I just finished updating my Debian(unstable) box and got a shiny new version of Openoffice.org 2.0. While selecting packages when updating I also noticed that various language packs were available for it, especially Hindi and Punjabi. It is getting so common these days that one gets a choice of interface in their local language. In Linux changing to your local language is as easy as logging-out and then logging-in again in your preferred locale.
Software that I use and have several localizations include but are not limited to Seamonkey(earlier Mozilla Suite), Firefox, Thunderbird, Opera (Opera Hindi & Punjabi release), etc. Opera released its browser's version in Hindi and Punjabi for about 800 million people speaking these languages.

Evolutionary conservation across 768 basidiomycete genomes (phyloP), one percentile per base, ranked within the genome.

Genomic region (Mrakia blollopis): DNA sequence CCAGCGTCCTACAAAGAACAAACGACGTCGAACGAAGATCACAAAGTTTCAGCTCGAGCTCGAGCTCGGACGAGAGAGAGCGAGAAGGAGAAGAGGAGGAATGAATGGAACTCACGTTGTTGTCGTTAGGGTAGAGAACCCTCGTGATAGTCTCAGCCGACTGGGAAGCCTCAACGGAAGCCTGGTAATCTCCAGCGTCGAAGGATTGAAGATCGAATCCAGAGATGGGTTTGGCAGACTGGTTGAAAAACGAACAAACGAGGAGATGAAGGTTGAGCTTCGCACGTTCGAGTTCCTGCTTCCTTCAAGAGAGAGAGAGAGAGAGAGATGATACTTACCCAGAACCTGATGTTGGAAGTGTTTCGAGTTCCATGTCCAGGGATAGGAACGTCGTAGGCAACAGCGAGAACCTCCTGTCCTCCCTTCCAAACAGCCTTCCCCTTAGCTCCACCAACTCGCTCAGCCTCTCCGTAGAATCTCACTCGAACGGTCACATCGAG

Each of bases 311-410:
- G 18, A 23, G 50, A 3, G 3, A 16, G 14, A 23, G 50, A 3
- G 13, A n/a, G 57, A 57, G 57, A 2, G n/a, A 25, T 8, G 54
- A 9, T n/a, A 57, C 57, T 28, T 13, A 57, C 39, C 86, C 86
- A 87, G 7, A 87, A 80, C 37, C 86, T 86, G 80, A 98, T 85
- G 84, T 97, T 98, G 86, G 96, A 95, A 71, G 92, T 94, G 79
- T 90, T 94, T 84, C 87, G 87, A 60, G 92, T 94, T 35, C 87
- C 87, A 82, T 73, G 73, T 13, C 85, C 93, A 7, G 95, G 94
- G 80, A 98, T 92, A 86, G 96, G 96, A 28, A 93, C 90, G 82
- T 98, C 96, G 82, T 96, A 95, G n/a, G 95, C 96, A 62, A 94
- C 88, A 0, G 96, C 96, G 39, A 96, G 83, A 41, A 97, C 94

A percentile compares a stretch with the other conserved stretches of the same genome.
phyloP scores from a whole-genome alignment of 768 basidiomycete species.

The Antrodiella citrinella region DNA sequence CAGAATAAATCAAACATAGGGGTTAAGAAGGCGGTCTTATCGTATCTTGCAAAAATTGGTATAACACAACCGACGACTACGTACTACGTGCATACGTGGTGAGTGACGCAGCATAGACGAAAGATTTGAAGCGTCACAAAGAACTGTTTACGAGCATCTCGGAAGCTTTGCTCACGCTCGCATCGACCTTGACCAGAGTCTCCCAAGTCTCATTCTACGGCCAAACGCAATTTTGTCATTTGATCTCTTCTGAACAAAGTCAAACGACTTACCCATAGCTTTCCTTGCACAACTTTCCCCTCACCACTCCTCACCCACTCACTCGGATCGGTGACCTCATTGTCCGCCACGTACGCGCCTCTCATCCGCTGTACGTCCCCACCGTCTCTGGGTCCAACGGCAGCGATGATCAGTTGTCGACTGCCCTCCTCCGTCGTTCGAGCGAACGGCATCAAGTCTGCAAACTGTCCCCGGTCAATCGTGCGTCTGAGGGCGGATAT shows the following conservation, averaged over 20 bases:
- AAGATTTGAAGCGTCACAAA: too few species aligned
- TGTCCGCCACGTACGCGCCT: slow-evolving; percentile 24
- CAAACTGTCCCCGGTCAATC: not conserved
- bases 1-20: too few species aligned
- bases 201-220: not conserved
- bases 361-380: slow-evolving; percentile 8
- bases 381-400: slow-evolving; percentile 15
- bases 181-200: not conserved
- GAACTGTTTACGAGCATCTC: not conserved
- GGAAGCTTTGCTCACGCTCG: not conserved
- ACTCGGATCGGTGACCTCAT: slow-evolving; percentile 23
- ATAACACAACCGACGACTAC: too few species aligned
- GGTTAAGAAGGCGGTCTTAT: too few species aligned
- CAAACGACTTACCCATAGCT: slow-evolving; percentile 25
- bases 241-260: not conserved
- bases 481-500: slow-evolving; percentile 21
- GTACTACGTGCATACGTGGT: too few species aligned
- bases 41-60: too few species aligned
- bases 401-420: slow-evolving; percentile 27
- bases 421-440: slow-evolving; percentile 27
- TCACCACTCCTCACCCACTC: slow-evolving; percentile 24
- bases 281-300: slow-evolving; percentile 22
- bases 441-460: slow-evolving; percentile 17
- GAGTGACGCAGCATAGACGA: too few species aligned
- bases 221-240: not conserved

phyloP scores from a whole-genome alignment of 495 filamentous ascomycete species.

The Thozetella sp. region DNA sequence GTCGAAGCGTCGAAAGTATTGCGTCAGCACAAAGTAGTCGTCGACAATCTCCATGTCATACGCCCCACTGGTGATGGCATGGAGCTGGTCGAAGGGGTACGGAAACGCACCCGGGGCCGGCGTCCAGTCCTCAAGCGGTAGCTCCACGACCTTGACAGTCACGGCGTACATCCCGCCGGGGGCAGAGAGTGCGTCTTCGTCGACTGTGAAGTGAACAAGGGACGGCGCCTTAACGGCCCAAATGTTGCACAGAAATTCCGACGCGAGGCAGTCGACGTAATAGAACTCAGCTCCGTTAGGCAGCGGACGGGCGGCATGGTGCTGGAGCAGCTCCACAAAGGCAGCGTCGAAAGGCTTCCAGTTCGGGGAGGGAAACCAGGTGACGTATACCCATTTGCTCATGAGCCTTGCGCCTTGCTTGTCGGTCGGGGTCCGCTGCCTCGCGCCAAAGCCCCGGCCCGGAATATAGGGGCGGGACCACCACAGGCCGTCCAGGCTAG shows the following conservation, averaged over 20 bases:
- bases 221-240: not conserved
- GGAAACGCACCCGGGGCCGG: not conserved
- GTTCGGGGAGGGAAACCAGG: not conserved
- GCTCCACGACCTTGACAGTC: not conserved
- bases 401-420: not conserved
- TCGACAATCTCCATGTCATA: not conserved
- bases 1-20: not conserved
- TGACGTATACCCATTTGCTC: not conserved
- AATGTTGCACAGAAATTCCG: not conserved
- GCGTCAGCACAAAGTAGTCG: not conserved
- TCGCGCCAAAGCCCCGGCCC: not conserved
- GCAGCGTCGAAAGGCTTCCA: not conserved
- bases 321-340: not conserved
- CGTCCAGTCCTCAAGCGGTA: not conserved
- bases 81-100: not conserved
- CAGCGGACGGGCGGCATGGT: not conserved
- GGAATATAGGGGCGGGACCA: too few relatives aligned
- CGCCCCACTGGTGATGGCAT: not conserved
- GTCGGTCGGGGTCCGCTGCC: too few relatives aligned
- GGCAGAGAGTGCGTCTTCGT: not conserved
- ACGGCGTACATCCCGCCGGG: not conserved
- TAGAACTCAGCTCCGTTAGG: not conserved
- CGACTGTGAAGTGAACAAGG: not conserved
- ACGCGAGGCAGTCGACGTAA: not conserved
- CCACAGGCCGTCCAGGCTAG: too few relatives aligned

Not only do open source softwares offer your local language but desktop suites like GNOME (l10n status 2.12) and KDE (l10n status stable version) also offer full desktop interface in several languages. Thus increasing the reach of OSS to the furthest corners of the world.
Just last week someone asked me if it was possible to have Japanese version of Windows XP on his laptop. He had only two options: buy Japanese version of Windows XP (costs around $700) or ask a friend in Japan to buy a laptop for him and courier it here! I informed him that Linux was available in most languages for FREE :) in case he wanted to use that instead of Windoze.